NEED TO KNOW
Language: Indonesian, English
Capital City: Jakarta
Population: 245 million
Area: 741,000 square miles
Telephone Calling Code(s): 61
Electricity: 230V, 50 Hz
Currency: As of Nov 22, 2011:
1 Indonesia Rupiahs = $0.00 US Calculate Other Amounts
A visa is required for American citizens wishing to visit Indonesia. Visas valid for three or 30 days can be applied for upon arrival at the airports in Bali and Jakarta; for other ports, inquire at the Indonesian Embassy in Washington (202-775-5200). To apply for a Visa on Arrival, you must have a passport valid for at least six months from the date of your arrival in the country, as well as an official disembarkation card (supplied by the airline). You may also be asked to prove that you have sufficient funds to pay for your stay in Indonesia. Upon disembarking, proceed first to the Visa on Arrival counter, to apply and pay the fee. A three-day visa costs $10; a 30-day visa, $25. These fees are payable in American currency, the equivalent in Indonesian currency, or by Visa or Mastercard. Once you have the visa stamped in your passport, you may clear immigration and customs. Visas on Arrival cannot be extended or converted into any other kind of visa. Indonesian immigration officials count the day you arrive as day one (thus, for example, a three-day visa is good for two nights in the country).
GOOD TO KNOW
Indonesian food, like all Asian cuisines, is based on rice (nasi) and noodles (bakmi or mie), served with a wide variety of meat and vegetable dishes. There are almost as many variations on Indonesian food as there are islands, but the basics are constant: Fried or barbecued fish and chicken, often served with a spicy chili-based sauce (sambal), and seafood curries are ubiquitous—and delicious. The degree of chili-powered fire is generally somewhat lower than in Thailand, and it can be moderated by request. Vegetables are often cooked as a Chinese-style medley in a broth, without spice (cap cay, pronounced "chop chai"), or steamed and served with a piquant peanut sauce to create a salad called gado-gado. The most popular cuisine among Indonesians is Padang, named after the city in Sumatra where it originates. Dishes are stacked in the window of the restaurant and brought to the table; the diner pays for the empty dishes at the end of the meal. People are known to become addicted to beef rendang, the incredibly rich, savory beef stew in spiced coconut milk. Balinese cuisine tends to be blander than food elsewhere in the archipelago, and it often features pork—taboo in the Muslim cookery of Java and Sumatra. The most famous Balinese dish is babi guling, spit-roasted pig, served with lawar, a raw meat salad. In recent years, the choices for fine western dining in Jakarta and Bali have multiplied enormously: see EATING.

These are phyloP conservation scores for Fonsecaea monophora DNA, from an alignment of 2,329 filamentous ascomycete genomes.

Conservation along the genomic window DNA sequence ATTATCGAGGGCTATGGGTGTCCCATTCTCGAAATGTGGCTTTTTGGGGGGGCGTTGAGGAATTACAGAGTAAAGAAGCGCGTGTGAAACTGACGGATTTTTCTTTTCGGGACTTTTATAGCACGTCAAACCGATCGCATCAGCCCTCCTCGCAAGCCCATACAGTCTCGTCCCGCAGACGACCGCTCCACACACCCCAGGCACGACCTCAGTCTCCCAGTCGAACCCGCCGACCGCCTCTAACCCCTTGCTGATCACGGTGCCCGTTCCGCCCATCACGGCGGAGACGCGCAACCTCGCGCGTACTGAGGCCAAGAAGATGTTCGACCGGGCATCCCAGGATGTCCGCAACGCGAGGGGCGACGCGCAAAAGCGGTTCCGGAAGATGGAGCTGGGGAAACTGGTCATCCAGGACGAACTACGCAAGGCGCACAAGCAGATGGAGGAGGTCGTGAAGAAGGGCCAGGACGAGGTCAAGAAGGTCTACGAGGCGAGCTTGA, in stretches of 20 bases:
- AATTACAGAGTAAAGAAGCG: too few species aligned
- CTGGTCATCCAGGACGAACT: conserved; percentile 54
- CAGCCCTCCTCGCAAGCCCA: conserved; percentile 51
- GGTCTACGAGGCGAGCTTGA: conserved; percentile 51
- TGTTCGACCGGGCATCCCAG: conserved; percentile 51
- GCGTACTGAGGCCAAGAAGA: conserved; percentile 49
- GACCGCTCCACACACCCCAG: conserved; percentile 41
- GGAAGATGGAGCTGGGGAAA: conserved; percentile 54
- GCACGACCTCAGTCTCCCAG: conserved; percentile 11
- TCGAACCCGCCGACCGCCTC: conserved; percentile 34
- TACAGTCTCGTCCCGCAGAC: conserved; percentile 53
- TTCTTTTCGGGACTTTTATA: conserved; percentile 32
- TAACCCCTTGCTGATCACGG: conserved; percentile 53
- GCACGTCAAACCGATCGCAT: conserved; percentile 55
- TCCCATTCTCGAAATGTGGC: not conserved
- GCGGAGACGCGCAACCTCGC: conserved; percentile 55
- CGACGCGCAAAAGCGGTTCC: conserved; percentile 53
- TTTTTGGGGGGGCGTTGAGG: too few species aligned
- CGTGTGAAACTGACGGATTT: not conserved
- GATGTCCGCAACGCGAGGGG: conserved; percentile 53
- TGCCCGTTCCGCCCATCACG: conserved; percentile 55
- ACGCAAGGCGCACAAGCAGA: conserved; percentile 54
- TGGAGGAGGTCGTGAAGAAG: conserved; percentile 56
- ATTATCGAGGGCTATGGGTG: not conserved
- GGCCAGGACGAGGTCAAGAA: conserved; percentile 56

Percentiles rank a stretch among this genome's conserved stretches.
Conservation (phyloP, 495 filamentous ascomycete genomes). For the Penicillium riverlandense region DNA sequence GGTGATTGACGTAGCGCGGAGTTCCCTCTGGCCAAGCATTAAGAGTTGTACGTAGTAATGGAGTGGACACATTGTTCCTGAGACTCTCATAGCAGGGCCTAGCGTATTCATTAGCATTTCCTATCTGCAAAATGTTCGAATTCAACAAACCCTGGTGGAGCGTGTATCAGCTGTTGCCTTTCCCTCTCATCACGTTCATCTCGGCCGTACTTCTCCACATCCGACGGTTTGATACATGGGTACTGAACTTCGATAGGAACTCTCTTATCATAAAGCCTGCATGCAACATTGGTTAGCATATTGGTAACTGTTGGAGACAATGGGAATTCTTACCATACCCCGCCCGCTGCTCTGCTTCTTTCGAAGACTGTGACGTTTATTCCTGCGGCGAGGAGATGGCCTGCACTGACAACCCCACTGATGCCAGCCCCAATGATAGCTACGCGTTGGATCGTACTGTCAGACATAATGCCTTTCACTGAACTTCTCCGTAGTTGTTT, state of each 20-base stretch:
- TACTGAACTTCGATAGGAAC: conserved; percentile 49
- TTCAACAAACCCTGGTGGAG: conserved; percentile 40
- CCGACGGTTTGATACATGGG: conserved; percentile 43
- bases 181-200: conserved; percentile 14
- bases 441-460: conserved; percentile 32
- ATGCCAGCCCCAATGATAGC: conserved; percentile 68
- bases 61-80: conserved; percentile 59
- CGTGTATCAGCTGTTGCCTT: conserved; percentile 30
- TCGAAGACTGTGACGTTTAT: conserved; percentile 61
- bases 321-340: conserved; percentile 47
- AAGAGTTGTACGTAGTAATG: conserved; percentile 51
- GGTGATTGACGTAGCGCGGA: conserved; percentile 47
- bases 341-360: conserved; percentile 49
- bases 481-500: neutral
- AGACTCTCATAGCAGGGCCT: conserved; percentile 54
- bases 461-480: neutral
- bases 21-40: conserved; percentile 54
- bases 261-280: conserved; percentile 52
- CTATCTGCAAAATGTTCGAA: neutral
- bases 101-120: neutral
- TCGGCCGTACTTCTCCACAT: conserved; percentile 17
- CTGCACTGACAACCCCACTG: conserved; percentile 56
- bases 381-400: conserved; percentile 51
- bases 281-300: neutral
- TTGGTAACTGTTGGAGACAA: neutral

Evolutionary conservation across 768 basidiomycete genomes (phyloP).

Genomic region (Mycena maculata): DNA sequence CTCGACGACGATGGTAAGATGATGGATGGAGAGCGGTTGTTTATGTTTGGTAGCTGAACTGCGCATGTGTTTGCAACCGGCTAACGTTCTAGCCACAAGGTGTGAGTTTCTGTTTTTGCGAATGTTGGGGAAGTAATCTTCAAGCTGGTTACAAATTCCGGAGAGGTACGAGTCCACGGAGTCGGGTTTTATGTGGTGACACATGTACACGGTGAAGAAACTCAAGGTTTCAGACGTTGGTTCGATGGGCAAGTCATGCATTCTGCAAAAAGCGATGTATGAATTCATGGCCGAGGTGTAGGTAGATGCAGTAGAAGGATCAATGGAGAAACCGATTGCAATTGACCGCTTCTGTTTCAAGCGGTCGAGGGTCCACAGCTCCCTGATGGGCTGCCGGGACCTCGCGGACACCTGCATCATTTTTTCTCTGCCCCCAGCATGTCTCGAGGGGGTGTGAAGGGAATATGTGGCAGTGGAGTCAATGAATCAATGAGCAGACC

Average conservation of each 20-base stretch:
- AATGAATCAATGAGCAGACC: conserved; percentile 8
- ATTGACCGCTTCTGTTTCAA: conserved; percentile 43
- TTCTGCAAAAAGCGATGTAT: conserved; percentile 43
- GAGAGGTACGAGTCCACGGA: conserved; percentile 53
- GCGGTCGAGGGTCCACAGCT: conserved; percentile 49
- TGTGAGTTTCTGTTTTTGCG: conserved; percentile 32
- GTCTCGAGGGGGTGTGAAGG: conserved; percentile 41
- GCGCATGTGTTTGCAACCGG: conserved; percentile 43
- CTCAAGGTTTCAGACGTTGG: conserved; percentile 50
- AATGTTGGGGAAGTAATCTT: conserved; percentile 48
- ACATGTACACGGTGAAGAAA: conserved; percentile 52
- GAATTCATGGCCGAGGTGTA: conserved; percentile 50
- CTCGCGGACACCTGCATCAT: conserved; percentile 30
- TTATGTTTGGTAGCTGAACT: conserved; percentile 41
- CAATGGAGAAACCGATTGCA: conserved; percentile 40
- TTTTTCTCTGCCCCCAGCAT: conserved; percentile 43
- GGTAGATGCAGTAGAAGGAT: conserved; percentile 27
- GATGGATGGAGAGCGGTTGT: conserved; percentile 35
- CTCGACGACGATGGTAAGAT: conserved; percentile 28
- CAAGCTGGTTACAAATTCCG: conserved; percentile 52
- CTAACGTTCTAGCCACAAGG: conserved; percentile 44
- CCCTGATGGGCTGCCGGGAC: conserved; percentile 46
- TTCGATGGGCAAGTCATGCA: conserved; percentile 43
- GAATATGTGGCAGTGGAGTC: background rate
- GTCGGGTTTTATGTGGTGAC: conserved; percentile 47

Tipping has become common in tourist areas, so you should add an extra ten percent to the bill at better restaurants that don't include a service charge, and a few thousand rupiah in cash at those that do. In theory, Indonesia charges a VAT of ten percent to every purchase; the requirement is widely ignored, except at finer shops and hotels.
January: 1, New Year's Day August: 17, Independence Day December: 25, Christmas Day Winter: Idul Fitri; Chinese New Year; Idul Adha; Muslim New Year Spring: Nyepi (Balinese Hindu holiday); Good Friday; Easter; Muhammad's birthday; Ascension Day (Christian) Summer: Waisak (Buddhist holiday) Autumn: Al Miraj (Ascension of Muhammad).